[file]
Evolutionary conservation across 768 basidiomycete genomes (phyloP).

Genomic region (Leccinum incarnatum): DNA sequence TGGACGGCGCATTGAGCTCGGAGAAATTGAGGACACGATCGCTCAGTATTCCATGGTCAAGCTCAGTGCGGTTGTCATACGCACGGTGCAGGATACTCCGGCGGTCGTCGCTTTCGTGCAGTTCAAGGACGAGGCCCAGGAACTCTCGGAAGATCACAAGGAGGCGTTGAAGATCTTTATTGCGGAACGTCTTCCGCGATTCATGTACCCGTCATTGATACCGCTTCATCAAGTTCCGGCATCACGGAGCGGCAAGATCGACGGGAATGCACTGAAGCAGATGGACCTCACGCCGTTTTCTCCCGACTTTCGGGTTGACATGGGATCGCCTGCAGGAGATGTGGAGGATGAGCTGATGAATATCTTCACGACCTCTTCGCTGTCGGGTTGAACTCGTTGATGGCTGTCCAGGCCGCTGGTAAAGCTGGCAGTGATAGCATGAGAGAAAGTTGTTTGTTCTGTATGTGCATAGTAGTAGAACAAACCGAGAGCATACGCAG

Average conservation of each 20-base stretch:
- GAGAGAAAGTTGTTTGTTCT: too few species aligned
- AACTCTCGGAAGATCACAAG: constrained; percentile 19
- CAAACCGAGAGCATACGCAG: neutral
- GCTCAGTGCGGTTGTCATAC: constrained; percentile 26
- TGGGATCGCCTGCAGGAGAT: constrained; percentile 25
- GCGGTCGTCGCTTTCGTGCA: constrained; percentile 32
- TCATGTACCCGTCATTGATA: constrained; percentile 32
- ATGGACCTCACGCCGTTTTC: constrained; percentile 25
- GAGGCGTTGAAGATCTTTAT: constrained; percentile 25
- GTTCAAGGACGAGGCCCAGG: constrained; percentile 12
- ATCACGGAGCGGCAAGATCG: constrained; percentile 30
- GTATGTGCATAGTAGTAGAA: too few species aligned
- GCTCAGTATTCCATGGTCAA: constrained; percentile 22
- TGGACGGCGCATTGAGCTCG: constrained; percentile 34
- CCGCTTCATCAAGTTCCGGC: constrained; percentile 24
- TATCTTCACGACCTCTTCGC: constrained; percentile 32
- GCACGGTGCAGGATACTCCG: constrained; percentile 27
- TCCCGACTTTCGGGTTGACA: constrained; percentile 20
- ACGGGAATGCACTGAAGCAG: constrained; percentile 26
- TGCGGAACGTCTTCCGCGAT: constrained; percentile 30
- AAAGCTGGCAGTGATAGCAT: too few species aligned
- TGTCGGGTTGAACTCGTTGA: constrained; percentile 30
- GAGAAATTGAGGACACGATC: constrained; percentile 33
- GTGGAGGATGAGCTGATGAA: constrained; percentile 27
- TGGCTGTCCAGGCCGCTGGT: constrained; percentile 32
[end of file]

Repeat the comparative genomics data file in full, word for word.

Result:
Evolutionary conservation across 768 basidiomycete genomes (phyloP).

Genomic region (Leccinum incarnatum): DNA sequence TGGACGGCGCATTGAGCTCGGAGAAATTGAGGACACGATCGCTCAGTATTCCATGGTCAAGCTCAGTGCGGTTGTCATACGCACGGTGCAGGATACTCCGGCGGTCGTCGCTTTCGTGCAGTTCAAGGACGAGGCCCAGGAACTCTCGGAAGATCACAAGGAGGCGTTGAAGATCTTTATTGCGGAACGTCTTCCGCGATTCATGTACCCGTCATTGATACCGCTTCATCAAGTTCCGGCATCACGGAGCGGCAAGATCGACGGGAATGCACTGAAGCAGATGGACCTCACGCCGTTTTCTCCCGACTTTCGGGTTGACATGGGATCGCCTGCAGGAGATGTGGAGGATGAGCTGATGAATATCTTCACGACCTCTTCGCTGTCGGGTTGAACTCGTTGATGGCTGTCCAGGCCGCTGGTAAAGCTGGCAGTGATAGCATGAGAGAAAGTTGTTTGTTCTGTATGTGCATAGTAGTAGAACAAACCGAGAGCATACGCAG

Average conservation of each 20-base stretch:
- GAGAGAAAGTTGTTTGTTCT: too few species aligned
- AACTCTCGGAAGATCACAAG: constrained; percentile 19
- CAAACCGAGAGCATACGCAG: neutral
- GCTCAGTGCGGTTGTCATAC: constrained; percentile 26
- TGGGATCGCCTGCAGGAGAT: constrained; percentile 25
- GCGGTCGTCGCTTTCGTGCA: constrained; percentile 32
- TCATGTACCCGTCATTGATA: constrained; percentile 32
- ATGGACCTCACGCCGTTTTC: constrained; percentile 25
- GAGGCGTTGAAGATCTTTAT: constrained; percentile 25
- GTTCAAGGACGAGGCCCAGG: constrained; percentile 12
- ATCACGGAGCGGCAAGATCG: constrained; percentile 30
- GTATGTGCATAGTAGTAGAA: too few species aligned
- GCTCAGTATTCCATGGTCAA: constrained; percentile 22
- TGGACGGCGCATTGAGCTCG: constrained; percentile 34
- CCGCTTCATCAAGTTCCGGC: constrained; percentile 24
- TATCTTCACGACCTCTTCGC: constrained; percentile 32
- GCACGGTGCAGGATACTCCG: constrained; percentile 27
- TCCCGACTTTCGGGTTGACA: constrained; percentile 20
- ACGGGAATGCACTGAAGCAG: constrained; percentile 26
- TGCGGAACGTCTTCCGCGAT: constrained; percentile 30
- AAAGCTGGCAGTGATAGCAT: too few species aligned
- TGTCGGGTTGAACTCGTTGA: constrained; percentile 30
- GAGAAATTGAGGACACGATC: constrained; percentile 33
- GTGGAGGATGAGCTGATGAA: constrained; percentile 27
- TGGCTGTCCAGGCCGCTGGT: constrained; percentile 32